In November, voters in Florida will decide on a measure that would restore voting rights to felons upon serving their sentence. Florida stands out among states with laws that restrict voting based on criminal convictions, with 10 percent of adults in Florida unable to vote because of felony convictions. Criminologist Kimberly Kras, who has interviewed ex-felons, writes that being unable to vote can discourage their efforts to reintegrate into society as engaged citizens, while also leaving large swaths of poor people and people of color without political representation.
The Episcopal Church has decided to revise its prayer book so as to refer to God in gender-neutral terms in place of the male pronoun. In early Christian writings and texts, many feminine terms describe God, argues scholar of Christian origins and gender theory David Wheeler-Reed. God gives birth, is a woman in labor and a mother comforting her children, he writes.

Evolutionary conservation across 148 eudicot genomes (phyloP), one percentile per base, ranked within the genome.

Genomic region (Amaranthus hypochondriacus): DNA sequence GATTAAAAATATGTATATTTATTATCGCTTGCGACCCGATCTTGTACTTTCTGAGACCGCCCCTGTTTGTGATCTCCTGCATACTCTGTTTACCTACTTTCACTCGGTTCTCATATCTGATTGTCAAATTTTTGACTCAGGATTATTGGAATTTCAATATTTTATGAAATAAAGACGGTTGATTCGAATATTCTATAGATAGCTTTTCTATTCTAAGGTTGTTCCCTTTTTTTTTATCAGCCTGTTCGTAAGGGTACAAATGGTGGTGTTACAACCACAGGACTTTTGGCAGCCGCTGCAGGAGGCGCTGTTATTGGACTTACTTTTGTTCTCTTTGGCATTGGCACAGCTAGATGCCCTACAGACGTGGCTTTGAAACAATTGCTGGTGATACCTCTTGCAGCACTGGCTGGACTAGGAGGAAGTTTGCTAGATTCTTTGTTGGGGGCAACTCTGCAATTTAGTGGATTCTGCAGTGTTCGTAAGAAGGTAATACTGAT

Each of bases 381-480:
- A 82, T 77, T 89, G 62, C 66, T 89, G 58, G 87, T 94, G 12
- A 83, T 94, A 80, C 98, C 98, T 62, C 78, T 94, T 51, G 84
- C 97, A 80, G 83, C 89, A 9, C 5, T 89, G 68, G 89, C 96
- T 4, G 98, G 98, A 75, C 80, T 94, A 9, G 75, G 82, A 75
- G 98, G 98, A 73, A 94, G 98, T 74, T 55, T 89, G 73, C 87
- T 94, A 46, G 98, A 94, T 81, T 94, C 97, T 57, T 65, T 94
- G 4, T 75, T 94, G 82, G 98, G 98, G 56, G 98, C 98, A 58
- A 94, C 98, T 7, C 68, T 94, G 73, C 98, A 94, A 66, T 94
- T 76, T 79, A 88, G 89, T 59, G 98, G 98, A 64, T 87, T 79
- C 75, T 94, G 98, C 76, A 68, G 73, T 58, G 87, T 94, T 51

When psychology professor Georgene Troseth read the first Harry Potter book back in the late 1990s, she thought the text was rich with metaphors for key concepts in child development. Today, the Vanderbilt professor uses the wildly popular book about the orphaned boy who discovers he’s a wizard to get first-year college students to appreciate their own resilience.
There was a time when Iran and America were friends. Americans founded schools there, helped Iran handle financial crises and trained the country's first generation of doctors. Could that happen again?
Miles Bodmer, University of Oregon; Doug Toomey, University of Oregon
A new array of seismometers provides a glimpse of what's happening deep beneath this geologic fault. New data help explain why the north and south of the region are more seismically active than the middle.